Forgive me if here I draw upon my own experience. When I first began to teach in 1894 in a Preparatory School, now well known, I had never been in a classroom, never read or thought about teaching, or the ways of the mind. By the wise advice of Sir Michael Sadler after a year’s work I went back to Oxford and took a one-year course at the Oxford Day Training College. It was invaluable to me in many ways; it made a teacher of me, and it enabled me a few years later to enter the service of the Board of Education and to qualify for the post I now hold. In the interval I spent four years at Clifton College, the then headmaster of which, like some other progressive headmasters of that time, was looking out for men who had been trained, of whom then there were hardly any in the Public Schools. Now men who have not been trained, and there are still very many in the Public Schools, are not likely to commit the mistake of over-teaching into which the trained teacher so commonly falls, or, should I not in fairness say? is driven by his training; and boys who are learning mathematics and Latin must do a lot of hard work for themselves. The forty per cent. who, on Dr. Lyttelton’s calculation survive, have come through with trained minds, well disciplined, and capable of close concentration; but a liberal education they have not had: there are still too many yawning gaps even in a classical education, though not so many or so wide as they were a generation ago when a boy could go through a Public School and read much history in Greek, but none in English, studying the anatomy of language, and losing all the thought that makes the dry bones live. “Our anatomical researches,” says Edmund Candler, speaking of that time in Youth and the East, “no doubt had their practical value as an aid to expression in the living tongue, but were no more inspiring than a post-mortem. We did not sail with Ulysses or feed Lesbia’s sparrows.” Poor souls, how should they when that unexplained optative hung over their heads, and the paradigm of an irregular second aorist, and a set of verses for which the poem of Catullus must serve as a model and provide some sparkling phrase! We know what Wordsworth thought of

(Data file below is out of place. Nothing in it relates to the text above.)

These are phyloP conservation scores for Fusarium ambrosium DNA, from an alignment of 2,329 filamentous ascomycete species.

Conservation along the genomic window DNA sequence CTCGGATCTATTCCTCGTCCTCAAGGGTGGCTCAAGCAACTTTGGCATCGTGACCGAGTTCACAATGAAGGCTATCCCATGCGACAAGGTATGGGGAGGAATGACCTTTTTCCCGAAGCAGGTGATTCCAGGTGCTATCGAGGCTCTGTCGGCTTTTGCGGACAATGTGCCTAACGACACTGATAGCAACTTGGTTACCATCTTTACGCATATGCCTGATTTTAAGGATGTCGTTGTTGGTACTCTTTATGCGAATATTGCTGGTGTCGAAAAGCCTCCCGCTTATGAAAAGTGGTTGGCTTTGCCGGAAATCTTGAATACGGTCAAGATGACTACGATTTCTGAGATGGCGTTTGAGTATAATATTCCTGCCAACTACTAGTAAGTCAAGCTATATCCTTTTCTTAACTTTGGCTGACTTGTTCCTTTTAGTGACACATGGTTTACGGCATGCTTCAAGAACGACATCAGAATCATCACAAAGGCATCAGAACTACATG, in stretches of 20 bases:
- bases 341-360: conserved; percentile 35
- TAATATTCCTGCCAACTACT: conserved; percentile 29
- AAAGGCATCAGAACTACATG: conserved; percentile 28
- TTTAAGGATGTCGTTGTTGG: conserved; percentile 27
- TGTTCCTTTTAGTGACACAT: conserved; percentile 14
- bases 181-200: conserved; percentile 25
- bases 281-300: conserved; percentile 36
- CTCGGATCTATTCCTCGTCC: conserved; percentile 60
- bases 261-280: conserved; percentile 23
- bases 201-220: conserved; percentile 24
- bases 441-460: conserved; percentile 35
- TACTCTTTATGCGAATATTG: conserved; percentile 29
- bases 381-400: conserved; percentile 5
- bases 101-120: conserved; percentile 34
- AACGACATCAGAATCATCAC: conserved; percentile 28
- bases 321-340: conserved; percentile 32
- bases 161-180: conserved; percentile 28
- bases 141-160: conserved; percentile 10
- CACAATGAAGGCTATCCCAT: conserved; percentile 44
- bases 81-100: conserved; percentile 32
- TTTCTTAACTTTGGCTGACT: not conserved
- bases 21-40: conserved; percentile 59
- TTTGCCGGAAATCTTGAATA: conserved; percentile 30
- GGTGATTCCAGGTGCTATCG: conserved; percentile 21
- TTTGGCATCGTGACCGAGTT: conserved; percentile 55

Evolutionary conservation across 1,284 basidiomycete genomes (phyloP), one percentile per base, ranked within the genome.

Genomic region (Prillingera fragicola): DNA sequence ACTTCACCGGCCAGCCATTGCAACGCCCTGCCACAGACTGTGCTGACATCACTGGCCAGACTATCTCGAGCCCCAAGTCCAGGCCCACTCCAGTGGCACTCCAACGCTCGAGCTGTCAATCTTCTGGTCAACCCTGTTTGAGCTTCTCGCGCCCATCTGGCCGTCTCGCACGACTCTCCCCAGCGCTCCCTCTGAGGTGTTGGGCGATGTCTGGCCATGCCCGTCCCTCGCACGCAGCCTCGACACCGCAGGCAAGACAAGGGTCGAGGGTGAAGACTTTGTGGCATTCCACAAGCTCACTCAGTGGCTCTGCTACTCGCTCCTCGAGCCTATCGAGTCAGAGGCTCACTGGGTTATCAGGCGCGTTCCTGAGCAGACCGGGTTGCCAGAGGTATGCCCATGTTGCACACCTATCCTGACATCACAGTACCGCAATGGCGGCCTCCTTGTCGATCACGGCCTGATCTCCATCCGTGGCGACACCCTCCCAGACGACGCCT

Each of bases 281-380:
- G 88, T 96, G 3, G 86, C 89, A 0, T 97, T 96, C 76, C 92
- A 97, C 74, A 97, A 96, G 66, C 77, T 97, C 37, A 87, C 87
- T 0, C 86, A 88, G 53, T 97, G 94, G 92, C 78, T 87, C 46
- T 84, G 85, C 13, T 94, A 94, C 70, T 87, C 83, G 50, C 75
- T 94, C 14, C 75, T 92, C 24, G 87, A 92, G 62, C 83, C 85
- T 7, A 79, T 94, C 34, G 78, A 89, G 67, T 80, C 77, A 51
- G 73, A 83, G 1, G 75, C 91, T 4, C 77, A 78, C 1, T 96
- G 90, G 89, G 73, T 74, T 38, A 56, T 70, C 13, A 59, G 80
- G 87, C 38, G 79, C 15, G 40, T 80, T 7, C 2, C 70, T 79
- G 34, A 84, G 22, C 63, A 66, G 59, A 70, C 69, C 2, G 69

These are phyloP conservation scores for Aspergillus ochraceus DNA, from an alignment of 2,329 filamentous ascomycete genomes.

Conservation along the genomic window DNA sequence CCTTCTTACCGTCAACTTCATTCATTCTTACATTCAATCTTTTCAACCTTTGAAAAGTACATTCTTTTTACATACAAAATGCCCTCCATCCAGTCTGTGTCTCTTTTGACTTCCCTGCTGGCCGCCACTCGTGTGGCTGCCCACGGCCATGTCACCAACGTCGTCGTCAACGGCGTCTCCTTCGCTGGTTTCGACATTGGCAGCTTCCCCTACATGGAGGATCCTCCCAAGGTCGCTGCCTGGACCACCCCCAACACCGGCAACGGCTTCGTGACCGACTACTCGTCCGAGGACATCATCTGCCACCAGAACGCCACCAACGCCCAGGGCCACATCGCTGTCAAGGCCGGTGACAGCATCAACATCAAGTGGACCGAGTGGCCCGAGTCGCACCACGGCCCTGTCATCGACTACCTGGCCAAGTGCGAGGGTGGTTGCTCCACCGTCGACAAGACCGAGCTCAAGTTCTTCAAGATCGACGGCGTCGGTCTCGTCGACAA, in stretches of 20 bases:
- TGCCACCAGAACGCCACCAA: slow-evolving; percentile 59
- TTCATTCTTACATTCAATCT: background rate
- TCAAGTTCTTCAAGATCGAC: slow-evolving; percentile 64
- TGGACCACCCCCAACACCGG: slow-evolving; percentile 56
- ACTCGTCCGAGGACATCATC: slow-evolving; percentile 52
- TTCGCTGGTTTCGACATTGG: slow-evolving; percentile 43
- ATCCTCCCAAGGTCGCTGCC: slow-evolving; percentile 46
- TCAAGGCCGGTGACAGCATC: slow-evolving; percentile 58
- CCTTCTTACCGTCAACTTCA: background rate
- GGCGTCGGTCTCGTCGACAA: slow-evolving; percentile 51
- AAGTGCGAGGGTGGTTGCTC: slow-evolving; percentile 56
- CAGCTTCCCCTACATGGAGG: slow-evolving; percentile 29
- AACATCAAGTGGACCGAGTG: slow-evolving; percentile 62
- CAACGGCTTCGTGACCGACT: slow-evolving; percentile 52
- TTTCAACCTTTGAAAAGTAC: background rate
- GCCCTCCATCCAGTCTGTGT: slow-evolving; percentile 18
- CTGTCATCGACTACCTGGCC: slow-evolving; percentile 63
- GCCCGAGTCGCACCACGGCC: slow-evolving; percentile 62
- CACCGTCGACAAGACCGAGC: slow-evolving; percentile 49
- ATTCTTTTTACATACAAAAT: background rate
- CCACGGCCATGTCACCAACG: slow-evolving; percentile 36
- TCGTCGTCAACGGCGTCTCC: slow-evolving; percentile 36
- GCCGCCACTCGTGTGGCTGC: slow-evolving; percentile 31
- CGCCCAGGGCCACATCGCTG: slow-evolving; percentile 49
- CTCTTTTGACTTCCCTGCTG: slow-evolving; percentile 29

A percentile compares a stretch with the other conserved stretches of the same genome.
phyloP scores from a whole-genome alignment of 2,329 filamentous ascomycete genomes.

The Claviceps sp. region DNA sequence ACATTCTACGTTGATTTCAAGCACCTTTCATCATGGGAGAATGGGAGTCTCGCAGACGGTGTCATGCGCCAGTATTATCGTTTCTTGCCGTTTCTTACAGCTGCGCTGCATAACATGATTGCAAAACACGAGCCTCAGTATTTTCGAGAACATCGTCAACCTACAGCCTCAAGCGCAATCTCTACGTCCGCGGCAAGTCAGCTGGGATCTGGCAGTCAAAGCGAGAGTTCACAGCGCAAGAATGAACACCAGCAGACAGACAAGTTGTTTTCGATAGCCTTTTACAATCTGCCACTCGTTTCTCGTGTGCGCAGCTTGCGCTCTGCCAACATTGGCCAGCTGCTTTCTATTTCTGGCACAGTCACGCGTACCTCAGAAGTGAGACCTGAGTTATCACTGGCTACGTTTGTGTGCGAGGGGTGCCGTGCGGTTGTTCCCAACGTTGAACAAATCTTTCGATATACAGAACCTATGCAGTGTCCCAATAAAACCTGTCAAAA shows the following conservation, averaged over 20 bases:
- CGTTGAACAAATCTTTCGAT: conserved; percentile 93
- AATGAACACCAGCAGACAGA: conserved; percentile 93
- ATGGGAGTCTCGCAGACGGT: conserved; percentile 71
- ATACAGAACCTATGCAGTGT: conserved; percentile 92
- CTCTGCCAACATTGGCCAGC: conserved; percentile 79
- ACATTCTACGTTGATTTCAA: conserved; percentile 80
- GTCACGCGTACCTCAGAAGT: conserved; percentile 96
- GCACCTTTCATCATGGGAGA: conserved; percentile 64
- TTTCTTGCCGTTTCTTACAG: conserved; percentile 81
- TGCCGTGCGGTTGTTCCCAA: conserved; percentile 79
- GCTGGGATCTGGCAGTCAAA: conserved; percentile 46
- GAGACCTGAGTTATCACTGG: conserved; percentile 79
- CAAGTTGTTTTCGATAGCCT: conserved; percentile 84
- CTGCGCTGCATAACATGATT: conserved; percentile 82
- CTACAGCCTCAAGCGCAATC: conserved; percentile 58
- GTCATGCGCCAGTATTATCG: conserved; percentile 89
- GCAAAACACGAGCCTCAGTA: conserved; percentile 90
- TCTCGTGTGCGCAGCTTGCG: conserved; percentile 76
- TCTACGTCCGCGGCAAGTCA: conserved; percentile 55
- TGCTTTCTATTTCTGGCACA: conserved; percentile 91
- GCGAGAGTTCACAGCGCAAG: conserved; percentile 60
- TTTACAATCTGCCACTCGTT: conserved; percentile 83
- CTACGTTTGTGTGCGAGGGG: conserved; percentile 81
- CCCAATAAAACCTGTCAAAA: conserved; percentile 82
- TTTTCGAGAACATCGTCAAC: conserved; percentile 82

The trade in classic niceties,
The dangerous craft, of culling term and phrase
From languages that want the living voice
To carry meaning to the natural heart;
To tell us what is passion, what is truth,

What reason, what simplicity and sense.

Prelude, Book V.

Our children are brought up on and inspired by great masterpieces of living literature, and in eager fancy they will stride along beside Mr. Greatheart, roam the taverns with Prince Hal, adore Di Vernon, sail round the world—a most real world—with Francis Drake, thrill with emotion as Nelson lies dying on the “Victory,” and as Scott writes his last letter in that splendid tent of death in the Antarctic. In the Public School, I say, there was and is hard work to be done which boys cannot entirely escape, and which has its influence on them. In the Elementary School there is very little hard work for the child: the trained teacher does too much for him. In the ordinary course, apart from arithmetic, there is no subject on which he can really bite his teeth. On the English side (literature, history, geography, science) there is systematic over-teaching, and the worst offender commonly wins the highest praise. The Charlotte Mason method abolishes the over-teaching and it has no passive and bored children, for it throws the burden on each individual child, who must make a real effort of concentration (which he has no wish to shirk) in every lesson.

By great good fortune I escaped the common error of the trained teacher, because I had not to teach in the then almost bookless Elementary School, where to escape it was impossible. Following the advice and practice of my Preparatory School headmaster, one of the ablest teachers, though untrained, that I have ever known, I developed a method which had its resemblance to Miss Mason’s, though neither he nor I had ever heard of her, and could only give empirical reasons for what we did. In the English subjects I never heard a prepared lesson in the old Public School way, not yet extinct. If the boys had to get up some text book stuff in preparation we got rid of it next morning in ten minutes or less with half-a-dozen testing questions, which were answered in as many lines on paper, and then we got to the real business of the hour which both they and I enjoyed. With little boys I used good books—it might be Freeman or Froude, Macaulay, Lecky or Carlyle—books that were not ordinarily used with boys of ten. I read aloud much, and required afterwards a written account of what had been read. One reading and then narration, you see! With intending candidates for university scholarships in history, whom I prepared, I did much the same thing. I gave them many books to read; I never dictated a note; when I gave my own weekly lecture I talked hard for the best part of an hour. I tossed problems before them, and started eager controversy and debate. We saw the two sides of the great questions, though temperament might attach some of us with a fierce loyalty to one. Afterwards I always required a long essay on some part of my lecture. The results, both with little boys and sixth form boys, were exactly those to which we are now accustomed in the P.U.S. There was interest and there was power. My boys won scholarships in numbers that surprised.